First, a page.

America is all about perspective. Things that seem appalling or ridiculous from far away seem less so when you get up close. And the opposite is also true – a place that sounds quite ordinary becomes extraordinary when you actually get there. Compare Lake Powell to Zion National Park for instance.
Forty years ago Lake Powell didn’t exist. It was created by damming the Colorado river and flooding the beautiful Glen Canyon to create an enormous reservoir to feed the water needs of fast growing cities like Las Vegas and Phoenix. Environmentalists, led by the Sierra Club, fought tooth and nail to preserve the Canyon, as did the Navajo who had several sacred sites within the Canyon. Alas, they lost and the canyon was duly flooded (it took 17 years to fill).
The “lake” is now a “national recreational area”. After the mystical beauty of Monument Valley, Lake Powell seemed like a mechanized playpen for brash, overgrown children with expensive watercraft. The lodge in which we stayed was straight out of the early 1980s and most of the people staying there clearly had no qualms about the loss of Glen Canyon.
Apart from our trip to the unbelievable Rainbow Bridge (a Navajo sacred site that was, thankfully, high enough up the Canyon not to be engulfed) we were both underwhelmed and little saddened by Lake Powell.
Compare that to Zion National Park, a place neither of us had heard of until we started planning our trip. We chose it as a convenient stop-off between Lake Powell and Las Vegas, and neither of us was prepared for the beauty or tranquility of the park.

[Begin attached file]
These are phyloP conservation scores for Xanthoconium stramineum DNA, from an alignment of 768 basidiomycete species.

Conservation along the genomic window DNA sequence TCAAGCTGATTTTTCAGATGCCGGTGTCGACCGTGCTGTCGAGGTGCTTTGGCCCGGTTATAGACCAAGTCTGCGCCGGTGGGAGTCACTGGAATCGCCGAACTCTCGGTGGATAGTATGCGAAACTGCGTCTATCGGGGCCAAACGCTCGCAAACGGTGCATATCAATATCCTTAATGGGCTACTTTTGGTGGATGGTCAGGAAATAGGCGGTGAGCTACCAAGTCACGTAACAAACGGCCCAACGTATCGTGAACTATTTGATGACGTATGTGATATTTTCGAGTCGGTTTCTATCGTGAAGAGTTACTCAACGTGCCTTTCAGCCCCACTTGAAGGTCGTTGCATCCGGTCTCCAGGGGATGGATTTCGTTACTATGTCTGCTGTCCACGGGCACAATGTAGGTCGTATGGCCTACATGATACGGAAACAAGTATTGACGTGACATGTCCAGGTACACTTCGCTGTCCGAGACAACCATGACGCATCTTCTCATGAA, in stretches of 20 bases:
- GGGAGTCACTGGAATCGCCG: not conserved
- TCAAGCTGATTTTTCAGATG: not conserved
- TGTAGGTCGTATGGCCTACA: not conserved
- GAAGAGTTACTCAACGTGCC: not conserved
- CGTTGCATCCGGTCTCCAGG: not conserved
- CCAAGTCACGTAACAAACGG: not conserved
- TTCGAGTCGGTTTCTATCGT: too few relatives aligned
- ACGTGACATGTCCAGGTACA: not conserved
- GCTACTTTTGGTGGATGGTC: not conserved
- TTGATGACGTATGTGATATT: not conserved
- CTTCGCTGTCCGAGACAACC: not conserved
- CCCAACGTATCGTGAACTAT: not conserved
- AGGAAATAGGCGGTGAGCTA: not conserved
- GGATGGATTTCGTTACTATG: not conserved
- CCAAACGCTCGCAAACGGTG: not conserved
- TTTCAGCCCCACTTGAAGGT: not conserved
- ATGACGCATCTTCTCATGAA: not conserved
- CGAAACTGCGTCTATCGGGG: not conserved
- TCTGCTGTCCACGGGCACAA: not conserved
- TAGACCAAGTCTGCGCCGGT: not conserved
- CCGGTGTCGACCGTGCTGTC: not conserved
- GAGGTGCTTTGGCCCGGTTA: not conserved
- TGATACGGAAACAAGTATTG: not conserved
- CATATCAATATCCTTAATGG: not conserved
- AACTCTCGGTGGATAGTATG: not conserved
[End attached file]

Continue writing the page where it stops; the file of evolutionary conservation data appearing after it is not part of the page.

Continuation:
Nestled in a deep valley between sheer red sandstone mountains, the Zion Lodge is one of the most calming places I’ve ever been in my life. They’ve even restricted the car traffic to the park; you have to get a permit at least a year in advance in order to bring your car inside (and you can only get one if you’ve booked a place at the lodge).
We celebrated Amanda’s birthday in Zion by climbing to the top of the incredible Angel’s Landing – the tip of a 500-metre high spire of rock that offers spectacular (and vertigo inducing) views of the park.
After our hike we had a wonderful dinner at the lodge’s restaurant, a stark contrast to the terrible and overpriced meal we suffered through at Lake Powell. After dinner we walked along the dark road and looked at the millions of stars – unobstructed by the light pollution that normally blots the sky here.
And yet, although I did not enjoy Lake Powell and I am deeply saddened that Glen Canyon is forever buried beneath its waters, I also see why they did it. Americans are nothing if not pragmatic. They chose to sacrifice Glen Canyon in order to feed their cities. But they also chose to close Zion to all but a few cars, thus preserving its tranquility and beauty for the few really willing visitors.
That to me is America in miniature – a land of contrasts but also of compromises. They do what they have to do, but also what they don’t have to do. It’s hard not to admire them, even when they’re annoying you with a noisy jet-ski. And boy, they sure know how to build a dam.